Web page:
Altair Nanotechnologies Inc. (NASDAQ: ALTI) has announced that had completed testing of its lithium ion battery cells containing Altairnano's nano-structured lithium titanate electrode materials. Altairnano's battery product application labs, with rapid prototyping and battery testing capabilities, is expected to be fully equipped and operational and to have its first battery cells manufactured by the end of January. Their press release states:
"The test results demonstrated that the performance of these lithium ion battery cells exceed the system-level power requirements set forth by the U.S. Council for Automotive Research FreedomCAR Energy Storage System Performance Goals for hybrid electric vehicle (HEVs), as well as those requirements published by major U.S. automakers," said Evan House, Ph.D., Program Director, Altairnano's Advanced Materials & Power Systems business unit."
The battery cells using Altairnano's nano-structured lithium titanate electrode materials in battery cell tests developed for HEV applications demonstrate a useable state-of-charge range twice that of conventional nickel metal hydride (NiMH) batteries presently used in hybrid electric vehicles. Nano-structured lithium titanate electrode materials offer a near-term promise of lithium ion batteries that exhibit rapid charge and discharge, longer cycle life and more inherently safe performance than either currently available nickel metal hydride or lithium ion batteries. These results support the feasibility of a power lithium ion battery pack half the size of those currently being tested for HEV applications.
"We believe this phase of our testing program provides enough data to demonstrate that lithium-ion batteries utilizing our nano-structured battery electrode materials can have both the energy and power densities that exceed those of the nickel metal hydride (NiMH) batteries currently being used in HEVs," commented Altairnano President and CEO Alan J. Gotcher, Ph.D. "In our meetings with members of the automotive industry in the U.S. and abroad, we have been told that power-based lithium-ion batteries with the ability to discharge and charge rapidly, combined with greater cycle life and abuse tolerance, are desirable for the future of hybrid vehicles. ....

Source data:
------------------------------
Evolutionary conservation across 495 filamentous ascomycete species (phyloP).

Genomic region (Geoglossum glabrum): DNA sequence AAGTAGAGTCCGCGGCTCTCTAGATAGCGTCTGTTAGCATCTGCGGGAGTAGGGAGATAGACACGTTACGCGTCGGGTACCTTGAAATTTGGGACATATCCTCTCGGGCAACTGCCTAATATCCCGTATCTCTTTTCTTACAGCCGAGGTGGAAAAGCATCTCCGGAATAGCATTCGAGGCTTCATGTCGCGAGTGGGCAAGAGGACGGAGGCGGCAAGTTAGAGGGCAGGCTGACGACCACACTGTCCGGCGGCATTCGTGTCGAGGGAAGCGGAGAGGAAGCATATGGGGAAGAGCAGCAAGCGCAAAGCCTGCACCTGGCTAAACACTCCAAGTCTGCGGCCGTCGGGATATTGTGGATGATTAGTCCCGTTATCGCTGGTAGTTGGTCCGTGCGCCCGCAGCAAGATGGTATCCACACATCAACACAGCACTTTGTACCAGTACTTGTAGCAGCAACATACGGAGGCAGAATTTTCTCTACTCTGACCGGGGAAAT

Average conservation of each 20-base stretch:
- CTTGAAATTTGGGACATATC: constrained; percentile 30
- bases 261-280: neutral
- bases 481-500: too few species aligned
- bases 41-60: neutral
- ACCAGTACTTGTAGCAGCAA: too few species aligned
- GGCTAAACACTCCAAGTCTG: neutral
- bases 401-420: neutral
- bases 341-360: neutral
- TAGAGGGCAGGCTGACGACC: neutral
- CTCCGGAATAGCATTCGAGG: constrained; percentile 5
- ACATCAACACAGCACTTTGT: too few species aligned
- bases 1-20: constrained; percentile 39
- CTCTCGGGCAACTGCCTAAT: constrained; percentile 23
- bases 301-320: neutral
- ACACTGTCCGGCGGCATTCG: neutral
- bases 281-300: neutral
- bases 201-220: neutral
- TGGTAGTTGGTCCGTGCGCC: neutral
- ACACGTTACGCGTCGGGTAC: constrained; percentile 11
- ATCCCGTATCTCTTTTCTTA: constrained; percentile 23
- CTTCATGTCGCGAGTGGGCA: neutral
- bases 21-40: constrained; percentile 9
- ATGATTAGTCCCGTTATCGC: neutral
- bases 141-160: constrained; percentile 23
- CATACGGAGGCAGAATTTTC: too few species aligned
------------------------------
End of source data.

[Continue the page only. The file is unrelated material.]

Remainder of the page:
"The power of Altair's cell was first demonstrated and published in the September 2004 edition of the advanced energy industry standard, Journal of Power Sources. In that paper, authored by Dr. Du Pasquier and colleagues of the Rutgers University Energy Storage Group, battery cells using Altairnano's nano-structured battery electrodes demonstrated a three-minute full recharge and more than 9,000 cycles of sequential three-minute, 100 percent, recharges and discharges, validating the superior cycle life characteristics of Altairnano's nano-materials, when compared to traditional lithium ion batteries with a cycle life of 300 to 500 recharges and discharges.
Altairnano is a leading supplier and innovator of advanced ceramic nanomaterial technology.
This is yet another example of the improvements being made in battery technology through the use of nano-technology on the electrodes. Although they plan on producing prototype batteries this month, I do not think that Altair has any plans to produce batteries commercially, rather they will license their technology to battery manufacturers.
Nano-based Lithium Battery for Hybrids A Step Closer, press release via EV World, January 17, 2006
Altair Nanotechnologies Inc. Reno, Nevada